The FT-IR absorption spectra were carried out using the single beam Fourier transform-infrared spectrometer (FT-IR-430, JASCO, Japan). The FT-IR spectra of the samples were obtained in the spectral range of 2000 - 400 cm−1. The X-Ray diffraction scans were obtained using DIANO corporation-USA equipped using Cu-Ka radiation (l = 1.540 Å, at 30 kV, the Bragg angle 2q = 5˚ - 60˚. The UV-vis. spectra were measured in wavelength region of 190 - 900 nm by spectrophotometer (V-570 UV-VIS-NIR, JASCO, Japan). Thermogravimetric analysis (TGA) used to characterize the decomposition and thermal stability of prepared samples was carried out using A Perkin-Elmer TGA-7 from 30˚C to 550˚C with a heating rate of 5˚C/min.

3. Results and Discussion

3.1. Fourier Transform Infrared (FT-IR)

Figure 1 displays FT-IR spectrum of both polyurethane (PU) and poly vinyl chloride (PVC). The spectrum of PU shows IR absorption bands at 3340 cm−1 due to NH stretching, at 2950 cm−1 corresponding to CH asymmetric stretching, the band at 2860 cm−1 due to CH symmetric stretching, 1730 cm−1 for C=O stretching of urethane groups, 1602 cm−1 due to NH bonding), 1530 cm−1 attributed to C-C stretching (aromatic)) and at 1065 cm−1 C-O assigned to stretching of urethane groups [13] [14] . The spectrum of pure PVC shows the main characteristic bands at 2960 cm−1 due to CH stretching, 2910 cm−1 assigned to CH2 asymmetric stretching, 2861 cm−1, 1434 cm−1 due to CH bending and at 837 cm−1 attributing to C-Cl stretching [15] [16] .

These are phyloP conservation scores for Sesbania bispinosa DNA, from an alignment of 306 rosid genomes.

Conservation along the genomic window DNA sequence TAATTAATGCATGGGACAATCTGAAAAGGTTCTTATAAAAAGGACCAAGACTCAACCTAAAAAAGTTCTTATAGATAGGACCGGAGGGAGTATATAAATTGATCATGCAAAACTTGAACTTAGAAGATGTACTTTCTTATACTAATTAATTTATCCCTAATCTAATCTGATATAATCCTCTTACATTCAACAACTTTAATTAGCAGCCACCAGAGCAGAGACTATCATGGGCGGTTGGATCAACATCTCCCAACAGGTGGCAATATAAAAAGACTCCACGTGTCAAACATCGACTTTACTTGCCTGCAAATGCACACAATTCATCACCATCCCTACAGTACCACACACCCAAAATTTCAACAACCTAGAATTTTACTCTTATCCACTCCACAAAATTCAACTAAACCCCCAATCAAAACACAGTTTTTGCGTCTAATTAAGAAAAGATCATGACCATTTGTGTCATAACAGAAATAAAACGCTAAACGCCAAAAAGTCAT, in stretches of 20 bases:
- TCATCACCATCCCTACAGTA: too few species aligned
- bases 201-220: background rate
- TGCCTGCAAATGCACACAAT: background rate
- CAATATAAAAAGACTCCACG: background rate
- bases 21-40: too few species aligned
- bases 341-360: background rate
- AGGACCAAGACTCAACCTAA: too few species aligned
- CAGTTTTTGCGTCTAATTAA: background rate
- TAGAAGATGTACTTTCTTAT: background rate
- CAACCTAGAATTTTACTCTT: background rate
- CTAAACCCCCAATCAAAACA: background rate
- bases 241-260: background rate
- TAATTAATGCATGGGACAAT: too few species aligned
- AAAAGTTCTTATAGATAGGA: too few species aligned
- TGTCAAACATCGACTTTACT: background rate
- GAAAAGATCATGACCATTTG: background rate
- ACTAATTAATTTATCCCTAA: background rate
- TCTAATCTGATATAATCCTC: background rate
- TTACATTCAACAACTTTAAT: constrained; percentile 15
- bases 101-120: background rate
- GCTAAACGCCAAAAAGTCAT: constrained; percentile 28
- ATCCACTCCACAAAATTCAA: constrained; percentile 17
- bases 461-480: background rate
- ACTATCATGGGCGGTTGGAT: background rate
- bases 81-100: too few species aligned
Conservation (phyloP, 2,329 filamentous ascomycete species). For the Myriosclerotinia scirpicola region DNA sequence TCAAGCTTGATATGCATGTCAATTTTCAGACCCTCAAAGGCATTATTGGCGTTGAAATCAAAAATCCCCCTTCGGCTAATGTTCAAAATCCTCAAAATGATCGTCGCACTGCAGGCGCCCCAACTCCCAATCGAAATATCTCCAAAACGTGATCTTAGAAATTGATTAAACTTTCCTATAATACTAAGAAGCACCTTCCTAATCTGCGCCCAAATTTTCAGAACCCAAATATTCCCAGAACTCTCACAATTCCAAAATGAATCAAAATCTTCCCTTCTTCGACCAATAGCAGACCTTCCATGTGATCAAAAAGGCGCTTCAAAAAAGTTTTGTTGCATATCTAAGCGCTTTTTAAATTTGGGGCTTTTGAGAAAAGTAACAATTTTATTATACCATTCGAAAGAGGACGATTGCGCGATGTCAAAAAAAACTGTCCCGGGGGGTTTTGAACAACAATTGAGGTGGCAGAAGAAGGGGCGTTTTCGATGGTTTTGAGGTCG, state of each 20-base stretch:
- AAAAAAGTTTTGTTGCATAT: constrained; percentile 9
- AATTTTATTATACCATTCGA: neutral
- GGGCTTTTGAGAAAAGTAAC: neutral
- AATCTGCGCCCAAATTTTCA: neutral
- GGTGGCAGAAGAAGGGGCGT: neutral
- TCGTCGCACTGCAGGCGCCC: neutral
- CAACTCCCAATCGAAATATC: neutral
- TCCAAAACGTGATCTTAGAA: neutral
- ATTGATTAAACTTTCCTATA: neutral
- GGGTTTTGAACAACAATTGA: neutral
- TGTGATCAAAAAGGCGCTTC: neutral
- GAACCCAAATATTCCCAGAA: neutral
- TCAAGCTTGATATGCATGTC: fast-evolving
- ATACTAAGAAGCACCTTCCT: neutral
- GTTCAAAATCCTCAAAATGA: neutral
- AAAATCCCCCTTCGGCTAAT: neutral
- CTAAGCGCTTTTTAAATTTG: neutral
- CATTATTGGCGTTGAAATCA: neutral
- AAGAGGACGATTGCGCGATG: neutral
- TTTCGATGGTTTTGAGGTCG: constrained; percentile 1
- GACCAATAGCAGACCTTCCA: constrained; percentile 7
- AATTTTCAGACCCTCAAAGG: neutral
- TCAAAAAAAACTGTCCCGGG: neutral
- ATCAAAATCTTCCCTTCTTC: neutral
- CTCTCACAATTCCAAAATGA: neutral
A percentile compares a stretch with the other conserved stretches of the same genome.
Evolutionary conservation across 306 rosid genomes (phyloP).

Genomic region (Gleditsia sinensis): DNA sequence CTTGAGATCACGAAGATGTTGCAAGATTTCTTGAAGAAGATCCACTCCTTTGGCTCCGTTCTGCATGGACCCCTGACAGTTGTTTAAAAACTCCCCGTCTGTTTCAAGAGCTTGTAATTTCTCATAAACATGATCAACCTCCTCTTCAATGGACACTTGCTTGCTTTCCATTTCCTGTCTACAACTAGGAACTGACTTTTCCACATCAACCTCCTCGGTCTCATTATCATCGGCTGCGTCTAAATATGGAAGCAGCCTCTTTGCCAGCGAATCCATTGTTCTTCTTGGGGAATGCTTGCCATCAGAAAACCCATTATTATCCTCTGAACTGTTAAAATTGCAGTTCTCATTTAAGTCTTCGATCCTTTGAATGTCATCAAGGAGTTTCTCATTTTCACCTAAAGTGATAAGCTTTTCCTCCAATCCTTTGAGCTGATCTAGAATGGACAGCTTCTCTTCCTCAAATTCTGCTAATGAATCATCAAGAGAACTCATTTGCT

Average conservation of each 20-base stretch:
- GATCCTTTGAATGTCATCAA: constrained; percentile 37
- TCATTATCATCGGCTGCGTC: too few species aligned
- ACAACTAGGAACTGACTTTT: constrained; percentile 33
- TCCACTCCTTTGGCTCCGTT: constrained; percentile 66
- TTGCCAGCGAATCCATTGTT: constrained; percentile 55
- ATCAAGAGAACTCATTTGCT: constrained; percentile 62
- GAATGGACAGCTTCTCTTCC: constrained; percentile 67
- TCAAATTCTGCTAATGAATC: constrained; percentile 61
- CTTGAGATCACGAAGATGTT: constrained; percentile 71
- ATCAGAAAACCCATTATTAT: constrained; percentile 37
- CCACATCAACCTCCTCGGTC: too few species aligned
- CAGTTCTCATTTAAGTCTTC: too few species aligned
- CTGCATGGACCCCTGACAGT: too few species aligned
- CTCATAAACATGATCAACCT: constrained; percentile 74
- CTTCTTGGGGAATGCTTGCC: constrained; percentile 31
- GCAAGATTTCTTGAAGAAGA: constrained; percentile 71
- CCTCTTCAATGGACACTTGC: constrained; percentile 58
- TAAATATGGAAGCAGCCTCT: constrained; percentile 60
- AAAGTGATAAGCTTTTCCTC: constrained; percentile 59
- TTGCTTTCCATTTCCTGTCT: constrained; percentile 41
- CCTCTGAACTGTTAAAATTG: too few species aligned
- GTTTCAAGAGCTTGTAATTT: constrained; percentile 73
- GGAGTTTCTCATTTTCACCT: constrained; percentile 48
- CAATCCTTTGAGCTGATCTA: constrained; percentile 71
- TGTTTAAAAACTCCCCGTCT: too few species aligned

The spectrum for PU/PVC blend shows characteristic absorption bands of both PU and. However, the band corresponding to C-N-H bonding vibrations modes at 1602 cm−1 and 837 cm−1 were slightly shift to 1594 cm−1 and 817 cm−1 assigned to hydrogen bonded interactions between C-N-H in PU and C-Cl in PVC groups. The shift of IR absorption band can be used as measure intermolecular interactions between two polymers.

Wavenumber (cm1)

Figure 1.FT-IR spectra of pure PU, pure PVC and pure PU/PVC.

It know that, pure single walled carbon nanotubes have function group at 3437 cm−1 refers to OH stretching of the hydroxyl group which can be attributed to the oscillation of carboxyl groups (O=C-OH and C-OH). The main band which observed at 2922 cm−1 is attributed to asymmetric stretching of CH2 and at 2861 cm−1 is attributed to symmetric stretching of CH2. The absorption band at 1735 cm−1 is corresponding to C=O stretching of COOH. The band at 1630 cm−1 can be associated with the stretching of the CNTs backbone and band at 1579 cm−1 is C=C vibration.